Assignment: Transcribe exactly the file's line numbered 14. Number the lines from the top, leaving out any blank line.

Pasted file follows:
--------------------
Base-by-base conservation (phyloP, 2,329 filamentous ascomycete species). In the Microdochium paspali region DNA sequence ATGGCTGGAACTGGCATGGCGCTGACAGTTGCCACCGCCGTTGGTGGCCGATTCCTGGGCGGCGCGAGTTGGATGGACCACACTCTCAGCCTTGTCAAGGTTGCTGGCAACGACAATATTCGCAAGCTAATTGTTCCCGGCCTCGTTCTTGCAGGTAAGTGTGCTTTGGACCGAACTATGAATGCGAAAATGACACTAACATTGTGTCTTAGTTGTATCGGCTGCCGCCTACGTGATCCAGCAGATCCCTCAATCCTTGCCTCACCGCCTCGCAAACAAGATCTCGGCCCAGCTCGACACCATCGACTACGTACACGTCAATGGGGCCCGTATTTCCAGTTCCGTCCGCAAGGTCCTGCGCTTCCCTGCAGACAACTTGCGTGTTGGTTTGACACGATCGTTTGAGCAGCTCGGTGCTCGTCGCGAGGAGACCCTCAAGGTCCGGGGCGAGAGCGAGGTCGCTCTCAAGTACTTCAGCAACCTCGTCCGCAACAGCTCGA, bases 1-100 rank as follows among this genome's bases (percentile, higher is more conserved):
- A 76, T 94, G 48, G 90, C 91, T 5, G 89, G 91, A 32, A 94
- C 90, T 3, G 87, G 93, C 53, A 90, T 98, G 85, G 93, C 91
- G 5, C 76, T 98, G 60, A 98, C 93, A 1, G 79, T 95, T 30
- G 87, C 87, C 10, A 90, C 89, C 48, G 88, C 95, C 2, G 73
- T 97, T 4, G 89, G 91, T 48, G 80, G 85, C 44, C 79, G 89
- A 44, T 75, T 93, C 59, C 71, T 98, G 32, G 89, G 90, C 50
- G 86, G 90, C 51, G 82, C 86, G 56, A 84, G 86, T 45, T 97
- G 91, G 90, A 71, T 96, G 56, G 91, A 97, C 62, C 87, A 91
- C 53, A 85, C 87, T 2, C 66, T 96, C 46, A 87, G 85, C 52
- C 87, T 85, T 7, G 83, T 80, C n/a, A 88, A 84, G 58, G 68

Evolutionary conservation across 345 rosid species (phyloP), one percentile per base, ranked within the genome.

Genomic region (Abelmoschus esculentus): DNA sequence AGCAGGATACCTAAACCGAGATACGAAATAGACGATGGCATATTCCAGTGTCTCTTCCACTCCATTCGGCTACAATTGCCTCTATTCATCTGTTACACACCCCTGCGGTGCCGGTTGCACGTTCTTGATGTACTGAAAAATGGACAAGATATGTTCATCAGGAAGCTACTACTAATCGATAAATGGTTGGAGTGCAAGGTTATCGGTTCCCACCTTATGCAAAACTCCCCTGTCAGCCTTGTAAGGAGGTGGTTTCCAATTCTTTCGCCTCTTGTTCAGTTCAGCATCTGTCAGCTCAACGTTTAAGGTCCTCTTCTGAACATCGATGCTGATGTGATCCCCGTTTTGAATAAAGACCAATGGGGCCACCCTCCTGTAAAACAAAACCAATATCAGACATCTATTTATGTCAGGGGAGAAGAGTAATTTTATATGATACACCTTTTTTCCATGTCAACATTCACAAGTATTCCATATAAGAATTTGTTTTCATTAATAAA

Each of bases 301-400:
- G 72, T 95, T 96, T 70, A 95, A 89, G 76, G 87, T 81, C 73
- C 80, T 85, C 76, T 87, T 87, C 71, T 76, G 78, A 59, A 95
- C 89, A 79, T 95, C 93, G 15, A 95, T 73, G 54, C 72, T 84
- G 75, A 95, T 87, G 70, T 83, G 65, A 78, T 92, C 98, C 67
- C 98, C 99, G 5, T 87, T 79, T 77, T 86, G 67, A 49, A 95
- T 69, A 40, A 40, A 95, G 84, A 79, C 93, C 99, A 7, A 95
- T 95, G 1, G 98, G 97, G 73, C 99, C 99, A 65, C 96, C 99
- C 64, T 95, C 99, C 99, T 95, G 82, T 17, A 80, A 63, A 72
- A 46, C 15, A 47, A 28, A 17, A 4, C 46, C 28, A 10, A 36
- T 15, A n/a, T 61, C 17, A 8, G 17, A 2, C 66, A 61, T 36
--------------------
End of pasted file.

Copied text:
Each of bases 301-400: